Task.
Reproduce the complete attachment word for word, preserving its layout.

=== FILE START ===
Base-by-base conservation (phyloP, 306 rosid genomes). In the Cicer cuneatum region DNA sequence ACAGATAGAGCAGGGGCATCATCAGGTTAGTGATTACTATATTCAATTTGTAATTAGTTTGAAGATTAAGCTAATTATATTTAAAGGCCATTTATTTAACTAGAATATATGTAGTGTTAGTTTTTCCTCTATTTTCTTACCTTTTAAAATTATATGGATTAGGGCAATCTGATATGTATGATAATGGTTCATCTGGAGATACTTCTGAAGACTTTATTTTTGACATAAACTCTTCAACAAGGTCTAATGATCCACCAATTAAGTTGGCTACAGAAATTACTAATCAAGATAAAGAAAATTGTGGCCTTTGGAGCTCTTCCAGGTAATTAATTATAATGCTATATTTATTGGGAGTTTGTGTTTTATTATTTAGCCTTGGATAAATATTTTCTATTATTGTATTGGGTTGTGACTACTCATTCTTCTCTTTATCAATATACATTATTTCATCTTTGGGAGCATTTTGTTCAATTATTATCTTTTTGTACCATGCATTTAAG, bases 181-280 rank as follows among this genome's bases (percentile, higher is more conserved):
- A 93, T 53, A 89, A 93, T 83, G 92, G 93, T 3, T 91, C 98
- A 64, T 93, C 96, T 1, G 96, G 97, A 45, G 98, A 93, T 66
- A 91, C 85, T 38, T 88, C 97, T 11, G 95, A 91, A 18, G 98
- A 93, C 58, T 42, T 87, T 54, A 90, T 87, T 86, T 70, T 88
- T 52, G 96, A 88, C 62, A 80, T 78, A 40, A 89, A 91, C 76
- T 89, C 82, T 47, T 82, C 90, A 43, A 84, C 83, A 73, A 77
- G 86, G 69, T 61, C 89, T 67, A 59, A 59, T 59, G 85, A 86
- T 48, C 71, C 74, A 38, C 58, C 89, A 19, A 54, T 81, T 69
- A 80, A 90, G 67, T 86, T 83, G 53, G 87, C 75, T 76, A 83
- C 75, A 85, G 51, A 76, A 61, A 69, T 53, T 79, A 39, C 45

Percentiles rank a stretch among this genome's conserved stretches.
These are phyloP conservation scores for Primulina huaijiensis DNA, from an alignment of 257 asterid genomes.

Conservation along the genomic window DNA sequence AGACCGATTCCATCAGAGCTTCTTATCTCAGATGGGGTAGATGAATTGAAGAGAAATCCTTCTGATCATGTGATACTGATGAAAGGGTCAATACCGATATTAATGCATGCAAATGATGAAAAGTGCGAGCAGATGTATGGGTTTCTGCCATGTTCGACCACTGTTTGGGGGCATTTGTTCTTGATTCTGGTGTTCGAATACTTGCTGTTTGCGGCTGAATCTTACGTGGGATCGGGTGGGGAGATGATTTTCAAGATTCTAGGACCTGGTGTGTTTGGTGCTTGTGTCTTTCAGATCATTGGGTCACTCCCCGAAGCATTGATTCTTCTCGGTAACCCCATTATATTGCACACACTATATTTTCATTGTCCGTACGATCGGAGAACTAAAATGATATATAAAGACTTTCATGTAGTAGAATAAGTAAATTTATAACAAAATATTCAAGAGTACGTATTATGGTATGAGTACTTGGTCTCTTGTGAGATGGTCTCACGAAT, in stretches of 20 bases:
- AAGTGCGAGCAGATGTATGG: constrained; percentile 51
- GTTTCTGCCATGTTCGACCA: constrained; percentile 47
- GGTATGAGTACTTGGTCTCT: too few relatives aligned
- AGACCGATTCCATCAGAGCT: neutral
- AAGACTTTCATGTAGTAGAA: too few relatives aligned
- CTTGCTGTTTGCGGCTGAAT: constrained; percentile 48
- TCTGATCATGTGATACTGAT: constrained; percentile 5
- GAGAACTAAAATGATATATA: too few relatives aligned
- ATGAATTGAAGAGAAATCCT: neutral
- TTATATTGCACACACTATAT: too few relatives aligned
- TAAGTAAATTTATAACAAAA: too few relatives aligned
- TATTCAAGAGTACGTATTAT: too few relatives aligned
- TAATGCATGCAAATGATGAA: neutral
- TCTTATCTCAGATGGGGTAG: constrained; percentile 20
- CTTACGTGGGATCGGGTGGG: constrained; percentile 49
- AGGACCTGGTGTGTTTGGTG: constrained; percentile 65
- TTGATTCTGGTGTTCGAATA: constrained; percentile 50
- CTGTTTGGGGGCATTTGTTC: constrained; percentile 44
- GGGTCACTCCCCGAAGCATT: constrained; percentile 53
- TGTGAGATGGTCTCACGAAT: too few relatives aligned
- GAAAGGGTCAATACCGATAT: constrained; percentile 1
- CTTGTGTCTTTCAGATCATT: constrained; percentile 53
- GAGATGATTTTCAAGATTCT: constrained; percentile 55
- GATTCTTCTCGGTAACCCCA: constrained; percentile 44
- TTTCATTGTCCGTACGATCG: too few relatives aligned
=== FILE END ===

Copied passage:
Base-by-base conservation (phyloP, 306 rosid genomes). In the Cicer cuneatum region DNA sequence ACAGATAGAGCAGGGGCATCATCAGGTTAGTGATTACTATATTCAATTTGTAATTAGTTTGAAGATTAAGCTAATTATATTTAAAGGCCATTTATTTAACTAGAATATATGTAGTGTTAGTTTTTCCTCTATTTTCTTACCTTTTAAAATTATATGGATTAGGGCAATCTGATATGTATGATAATGGTTCATCTGGAGATACTTCTGAAGACTTTATTTTTGACATAAACTCTTCAACAAGGTCTAATGATCCACCAATTAAGTTGGCTACAGAAATTACTAATCAAGATAAAGAAAATTGTGGCCTTTGGAGCTCTTCCAGGTAATTAATTATAATGCTATATTTATTGGGAGTTTGTGTTTTATTATTTAGCCTTGGATAAATATTTTCTATTATTGTATTGGGTTGTGACTACTCATTCTTCTCTTTATCAATATACATTATTTCATCTTTGGGAGCATTTTGTTCAATTATTATCTTTTTGTACCATGCATTTAAG, bases 181-280 rank as follows among this genome's bases (percentile, higher is more conserved):
- A 93, T 53, A 89, A 93, T 83, G 92, G 93, T 3, T 91, C 98
- A 64, T 93, C 96, T 1, G 96, G 97, A 45, G 98, A 93, T 66
- A 91, C 85, T 38, T 88, C 97, T 11, G 95, A 91, A 18, G 98
- A 93, C 58, T 42, T 87, T 54, A 90, T 87, T 86, T 70, T 88
- T 52, G 96, A 88, C 62, A 80, T 78, A 40, A 89, A 91, C 76
- T 89, C 82, T 47, T 82, C 90, A 43, A 84, C 83, A 73, A 77
- G 86, G 69, T 61, C 89, T 67, A 59, A 59, T 59, G 85, A 86
- T 48, C 71, C 74, A 38, C 58, C 89, A 19, A 54, T 81, T 69
- A 80, A 90, G 67, T 86, T 83, G 53, G 87, C 75, T 76, A 83
- C 75, A 85, G 51, A 76, A 61, A 69, T 53, T 79, A 39, C 45

Percentiles rank a stretch among this genome's conserved stretches.
These are phyloP conservation scores for Primulina huaijiensis DNA, from an alignment of 257 asterid genomes.

Conservation along the genomic window DNA sequence AGACCGATTCCATCAGAGCTTCTTATCTCAGATGGGGTAGATGAATTGAAGAGAAATCCTTCTGATCATGTGATACTGATGAAAGGGTCAATACCGATATTAATGCATGCAAATGATGAAAAGTGCGAGCAGATGTATGGGTTTCTGCCATGTTCGACCACTGTTTGGGGGCATTTGTTCTTGATTCTGGTGTTCGAATACTTGCTGTTTGCGGCTGAATCTTACGTGGGATCGGGTGGGGAGATGATTTTCAAGATTCTAGGACCTGGTGTGTTTGGTGCTTGTGTCTTTCAGATCATTGGGTCACTCCCCGAAGCATTGATTCTTCTCGGTAACCCCATTATATTGCACACACTATATTTTCATTGTCCGTACGATCGGAGAACTAAAATGATATATAAAGACTTTCATGTAGTAGAATAAGTAAATTTATAACAAAATATTCAAGAGTACGTATTATGGTATGAGTACTTGGTCTCTTGTGAGATGGTCTCACGAAT, in stretches of 20 bases:
- AAGTGCGAGCAGATGTATGG: constrained; percentile 51
- GTTTCTGCCATGTTCGACCA: constrained; percentile 47
- GGTATGAGTACTTGGTCTCT: too few relatives aligned
- AGACCGATTCCATCAGAGCT: neutral
- AAGACTTTCATGTAGTAGAA: too few relatives aligned
- CTTGCTGTTTGCGGCTGAAT: constrained; percentile 48
- TCTGATCATGTGATACTGAT: constrained; percentile 5
- GAGAACTAAAATGATATATA: too few relatives aligned
- ATGAATTGAAGAGAAATCCT: neutral
- TTATATTGCACACACTATAT: too few relatives aligned
- TAAGTAAATTTATAACAAAA: too few relatives aligned
- TATTCAAGAGTACGTATTAT: too few relatives aligned
- TAATGCATGCAAATGATGAA: neutral
- TCTTATCTCAGATGGGGTAG: constrained; percentile 20
- CTTACGTGGGATCGGGTGGG: constrained; percentile 49
- AGGACCTGGTGTGTTTGGTG: constrained; percentile 65
- TTGATTCTGGTGTTCGAATA: constrained; percentile 50
- CTGTTTGGGGGCATTTGTTC: constrained; percentile 44
- GGGTCACTCCCCGAAGCATT: constrained; percentile 53
- TGTGAGATGGTCTCACGAAT: too few relatives aligned
- GAAAGGGTCAATACCGATAT: constrained; percentile 1
- CTTGTGTCTTTCAGATCATT: constrained; percentile 53
- GAGATGATTTTCAAGATTCT: constrained; percentile 55
- GATTCTTCTCGGTAACCCCA: constrained; percentile 44
- TTTCATTGTCCGTACGATCG: too few relatives aligned